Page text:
by Elizabeth Barrett Browning

ALL are not taken! there are left behind
Living Beloveds, tender looks to bring,
And make the daylight still a happy thing,
And tender voices, to make soft the wind.
But if it were not so -- if I could find
No love in all the world for comforting,
Nor any path but hollowly did ring,
Where dust to dust the love from life disjoined --
And if before those sepulchres unmoving
I stood alone, (as some forsaken lamb
Goes bleating up the moors in weary dearth)
Crying Where are ye, O my loved and loving? . . .
I know a Voice would sound, Daughter, I AM.
Can I suffice for HEAVEN, and not for earth?


The Poems Of Elizabeth Barrett Browning, Volume 1
Copyright 1853
C. S. Francis & Co., 262 Broadway, New York
Crosby & Nichols, Boston

Recommended Works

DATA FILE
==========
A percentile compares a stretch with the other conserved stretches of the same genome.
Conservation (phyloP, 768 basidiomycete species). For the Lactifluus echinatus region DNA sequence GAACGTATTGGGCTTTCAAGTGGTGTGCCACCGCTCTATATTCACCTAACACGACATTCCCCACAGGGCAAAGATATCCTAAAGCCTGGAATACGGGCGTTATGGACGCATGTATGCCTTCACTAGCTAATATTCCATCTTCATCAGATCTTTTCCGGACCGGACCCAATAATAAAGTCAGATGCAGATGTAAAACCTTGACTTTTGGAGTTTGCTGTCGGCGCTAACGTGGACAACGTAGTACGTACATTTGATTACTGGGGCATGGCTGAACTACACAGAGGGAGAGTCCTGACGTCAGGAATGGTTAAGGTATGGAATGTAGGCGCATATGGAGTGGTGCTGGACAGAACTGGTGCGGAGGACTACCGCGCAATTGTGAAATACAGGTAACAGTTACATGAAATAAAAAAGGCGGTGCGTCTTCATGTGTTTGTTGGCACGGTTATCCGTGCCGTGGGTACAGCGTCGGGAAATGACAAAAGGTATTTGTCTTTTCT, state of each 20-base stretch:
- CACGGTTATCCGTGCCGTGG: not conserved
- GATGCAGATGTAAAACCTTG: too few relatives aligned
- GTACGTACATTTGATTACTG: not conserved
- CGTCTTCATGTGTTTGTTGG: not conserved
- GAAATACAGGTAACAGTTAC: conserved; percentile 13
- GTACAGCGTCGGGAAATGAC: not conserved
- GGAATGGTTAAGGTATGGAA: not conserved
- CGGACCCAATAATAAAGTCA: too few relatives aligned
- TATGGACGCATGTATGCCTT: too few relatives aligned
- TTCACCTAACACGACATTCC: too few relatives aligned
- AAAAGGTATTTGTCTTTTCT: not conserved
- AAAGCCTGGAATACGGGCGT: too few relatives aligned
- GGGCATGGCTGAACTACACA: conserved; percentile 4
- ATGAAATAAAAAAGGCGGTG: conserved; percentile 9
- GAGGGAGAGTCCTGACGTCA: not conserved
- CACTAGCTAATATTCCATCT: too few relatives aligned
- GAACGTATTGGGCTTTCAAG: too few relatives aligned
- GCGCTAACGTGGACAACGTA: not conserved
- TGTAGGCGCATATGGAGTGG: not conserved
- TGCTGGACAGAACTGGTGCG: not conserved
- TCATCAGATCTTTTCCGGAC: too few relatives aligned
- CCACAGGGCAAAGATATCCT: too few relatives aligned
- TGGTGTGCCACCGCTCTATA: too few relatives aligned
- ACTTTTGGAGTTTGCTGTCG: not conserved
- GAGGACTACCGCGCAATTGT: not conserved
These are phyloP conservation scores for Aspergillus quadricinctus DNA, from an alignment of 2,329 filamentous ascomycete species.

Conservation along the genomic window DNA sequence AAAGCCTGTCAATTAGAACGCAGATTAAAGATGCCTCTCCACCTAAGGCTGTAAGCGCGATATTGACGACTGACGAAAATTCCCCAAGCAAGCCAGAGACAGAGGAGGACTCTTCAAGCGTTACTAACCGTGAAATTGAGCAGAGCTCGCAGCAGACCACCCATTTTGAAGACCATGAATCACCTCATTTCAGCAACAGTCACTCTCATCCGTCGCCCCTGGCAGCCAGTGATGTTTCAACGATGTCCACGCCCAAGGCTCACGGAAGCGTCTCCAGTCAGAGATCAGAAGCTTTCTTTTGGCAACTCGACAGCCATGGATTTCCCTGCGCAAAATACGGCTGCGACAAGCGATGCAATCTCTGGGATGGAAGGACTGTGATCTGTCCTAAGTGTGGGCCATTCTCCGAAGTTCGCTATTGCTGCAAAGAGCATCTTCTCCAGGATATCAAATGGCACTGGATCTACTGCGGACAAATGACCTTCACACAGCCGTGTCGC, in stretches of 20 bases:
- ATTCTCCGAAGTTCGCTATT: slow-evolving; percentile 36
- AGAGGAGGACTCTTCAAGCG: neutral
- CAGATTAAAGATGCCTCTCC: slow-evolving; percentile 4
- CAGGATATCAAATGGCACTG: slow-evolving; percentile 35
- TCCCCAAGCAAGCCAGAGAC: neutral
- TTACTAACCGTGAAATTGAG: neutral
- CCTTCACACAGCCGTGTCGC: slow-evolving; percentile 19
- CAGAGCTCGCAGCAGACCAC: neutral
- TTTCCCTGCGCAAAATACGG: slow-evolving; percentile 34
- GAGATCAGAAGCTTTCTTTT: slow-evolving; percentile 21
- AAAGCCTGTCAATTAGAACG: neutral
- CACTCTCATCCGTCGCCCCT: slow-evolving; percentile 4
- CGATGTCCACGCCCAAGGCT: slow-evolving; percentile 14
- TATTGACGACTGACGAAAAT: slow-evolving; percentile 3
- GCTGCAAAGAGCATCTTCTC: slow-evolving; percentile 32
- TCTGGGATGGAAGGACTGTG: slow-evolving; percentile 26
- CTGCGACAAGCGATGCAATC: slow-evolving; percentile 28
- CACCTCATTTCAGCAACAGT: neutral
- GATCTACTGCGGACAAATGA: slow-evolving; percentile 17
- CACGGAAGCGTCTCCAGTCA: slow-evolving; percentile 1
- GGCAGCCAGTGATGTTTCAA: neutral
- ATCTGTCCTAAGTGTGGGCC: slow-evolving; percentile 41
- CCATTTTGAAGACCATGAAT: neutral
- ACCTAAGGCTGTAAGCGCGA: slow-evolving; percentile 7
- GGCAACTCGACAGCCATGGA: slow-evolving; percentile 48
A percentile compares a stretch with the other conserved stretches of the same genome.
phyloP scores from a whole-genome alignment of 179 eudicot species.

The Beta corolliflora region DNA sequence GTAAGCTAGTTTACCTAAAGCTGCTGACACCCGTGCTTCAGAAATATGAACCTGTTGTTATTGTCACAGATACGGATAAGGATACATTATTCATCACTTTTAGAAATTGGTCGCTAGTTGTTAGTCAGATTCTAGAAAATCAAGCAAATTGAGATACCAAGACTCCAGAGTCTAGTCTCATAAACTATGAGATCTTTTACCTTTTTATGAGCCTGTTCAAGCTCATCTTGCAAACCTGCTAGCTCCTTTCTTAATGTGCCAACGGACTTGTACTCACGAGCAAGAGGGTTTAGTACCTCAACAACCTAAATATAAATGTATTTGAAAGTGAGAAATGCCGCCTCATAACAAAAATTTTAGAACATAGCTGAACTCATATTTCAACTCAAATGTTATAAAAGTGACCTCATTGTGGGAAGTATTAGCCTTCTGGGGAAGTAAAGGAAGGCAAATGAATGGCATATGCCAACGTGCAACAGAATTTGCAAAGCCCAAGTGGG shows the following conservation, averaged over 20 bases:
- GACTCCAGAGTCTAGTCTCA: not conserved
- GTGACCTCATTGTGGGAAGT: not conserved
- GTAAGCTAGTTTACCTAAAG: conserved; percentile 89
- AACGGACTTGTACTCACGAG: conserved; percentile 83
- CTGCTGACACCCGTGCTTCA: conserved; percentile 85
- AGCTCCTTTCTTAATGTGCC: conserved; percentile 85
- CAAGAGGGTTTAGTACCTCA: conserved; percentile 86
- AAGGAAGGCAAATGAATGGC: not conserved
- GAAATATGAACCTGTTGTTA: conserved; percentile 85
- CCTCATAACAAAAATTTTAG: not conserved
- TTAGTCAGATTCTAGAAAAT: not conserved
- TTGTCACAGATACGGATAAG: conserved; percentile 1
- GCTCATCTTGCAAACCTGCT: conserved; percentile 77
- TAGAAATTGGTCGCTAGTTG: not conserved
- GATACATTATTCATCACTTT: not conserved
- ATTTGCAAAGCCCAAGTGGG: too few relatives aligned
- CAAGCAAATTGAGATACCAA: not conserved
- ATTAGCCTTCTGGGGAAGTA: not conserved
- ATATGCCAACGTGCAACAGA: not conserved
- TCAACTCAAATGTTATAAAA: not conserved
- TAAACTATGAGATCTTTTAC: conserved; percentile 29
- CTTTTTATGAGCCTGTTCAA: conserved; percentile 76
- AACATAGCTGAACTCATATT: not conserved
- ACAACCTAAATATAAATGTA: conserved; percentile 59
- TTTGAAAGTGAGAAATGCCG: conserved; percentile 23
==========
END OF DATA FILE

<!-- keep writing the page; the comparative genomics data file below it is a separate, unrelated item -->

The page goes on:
To My Brother George - John KeatsHow bravely Autumn paints upon the sky - Thomas HoodWhen I have fears that I may cease to be ... - John KeatsHappy is England! I could be content ... - John KeatsAdequacy - Elizabeth Barrett BrowningSo reed-like fragile, in the world's whirl nought... - Anne WhitneyTo J. H. 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(Time's sea hath been five years at its low ebb, ...) - John KeatsFrom all these mounds, though day blows fresh and warm, - Anne WhitneyTo My Brother - John KeatsThe Meaning Of The Look - Elizabeth Barrett BrowningOn Fame (Fame, like a wayward girl, will still be coy ...). - John KeatsNo slight caprice rules thee. -- Who sounds one note... - Anne WhitneyTO G. A. W. - John KeatsSubstitution - Elizabeth Barrett BrowningStoop low, dear Night, a little star-breeze wakes - Anne WhitneyOf better fortune coming, then, talk not... - Anne WhitneyTo A Young Lady Who Sent Me A Laurel Crown. - John KeatsIrreparableness - Elizabeth Barrett BrowningAddressed To Haydon - John KeatsI cry your mercy -- pity -- love -- ay, love ... - John KeatsOn A Picture Of Leander - John KeatsInsufficiency - Elizabeth Barrett BrowningLear - Thomas HoodTo George Sand: A Recognition - Elizabeth Barrett BrowningOn A Dream - John KeatsConsolation - Elizabeth Barrett BrowningWritten On The Day That Mr. Leigh Hunt Left Prison - John KeatsOh! how I love, on a fair summer's eve, ... - John KeatsWithin my life another life runs deep, - Anne WhitneyThe Seraph And Poet - Elizabeth Barrett BrowningPast And Future - Elizabeth Barrett BrowningThe Human Seasons - John KeatsThe Prisoner - Elizabeth Barrett BrowningIf by dull rhymes our English must be chain'd ... - John KeatsBy every sweet tradition of true hearts,... - Thomas HoodNight - Anne WhitneyTo The Nile - John KeatsTo Ailsa Rock - John KeatsDark rolling clouds in wild confusion driven... - Caroline Bowles SoutheyOn The Grasshopper And Cricket - John KeatsIt is not death, that sometime in a sigh... - Thomas HoodTo Haydon - John KeatsAddressed To The Same - John KeatsDarkness surrounds me with its phantom hosts... - Anne WhitneyThe Passion Flower - Anne WhitneyIn the still hours, a stiller strength was born - Anne WhitneyGrief - Elizabeth Barrett BrowningHow many bards gild the lapses of time! - John KeatsTo A Sleeping Child - Thomas HoodAfter dark vapors have oppress'd our plains ... - John KeatsFor The Fourteenth Of February - Thomas HoodAnd for that thou art Beauty, and thy name... - Anne WhitneyWhy did I laugh to-night? - John KeatsOn Sitting Down To Read King Lear Once Again. - John KeatsKeen Fitful Gusts Are Whispering Here And There - John KeatsThe Two Sayings - Elizabeth Barrett BrowningExaggeration - Elizabeth Barrett BrowningPatience Taught By Nature - Elizabeth Barrett BrowningPain In Pleasure - Elizabeth Barrett BrowningTo ____. (My heart is sick with longing, though I feed) - Thomas HoodThe world is with me, and its many cares... - Thomas HoodTo Sleep - John KeatsTo Fancy - Thomas HoodO Mankind's God! most silent and most lowly - Anne WhitneyKeats's Last Sonnet - John KeatsI dreamed an angel, Angel twice, through death... - Anne WhitneyThe Same (Might we make quest ...) - Anne WhitneyRead me a lesson, Muse, and speak it loud - John KeatsFalse Poets And True - Thomas HoodYet are there sunbeams, though the kingly sun... - Anne WhitneyTears - Elizabeth Barrett BrowningComfort (Speak low to me, my Saviour, low and sweet ...) - Elizabeth Barrett BrowningDiscontent - Elizabeth Barrett BrowningO high-born souls, such as God sends to mould... - Anne WhitneyPerplexed Music - Elizabeth Barrett BrowningOn Fame (How fever'd is the man, who cannot look ...) - John KeatsOn First Looking Into Chapman's Homer - John KeatsBereavement - Elizabeth Barrett BrowningO fair mistrust of earth's more solid shows... - Anne WhitneyTo Kosciusko - John KeatsTo An Enthusiast - Thomas HoodOn The Sea - John KeatsLargess from seven-fold heavens, I pray, descend... - Anne WhitneyOn Seeing The Elgin Marbles - John KeatsThree Flowers - Thomas Bailey AldrichWork (What are we set on earth for? ...) - Elizabeth Barrett BrowningC. L'E. - Anne WhitneyAnswer To A Sonnet Ending Thus: -- - John KeatsThis pleasant tale is like a little copse: ... - John KeatsFuturity - Elizabeth Barrett BrowningSonnet To A Sonnet - Thomas HoodTo The Same - Anne WhitneyWritten In The Cottage Where Burns Was Born - John KeatsTo George Sand: A Desire - Elizabeth Barrett BrowningTo The Ocean - Thomas HoodOn Receiving A Gift - Thomas HoodCheerfulness Taught By Reason - Elizabeth Barrett BrowningTo one who has been long in city pent, ... - John KeatsTo _. (Had I a man's fair form, then might my sighs ...) - John KeatsAn Apprehension - Elizabeth Barrett Browning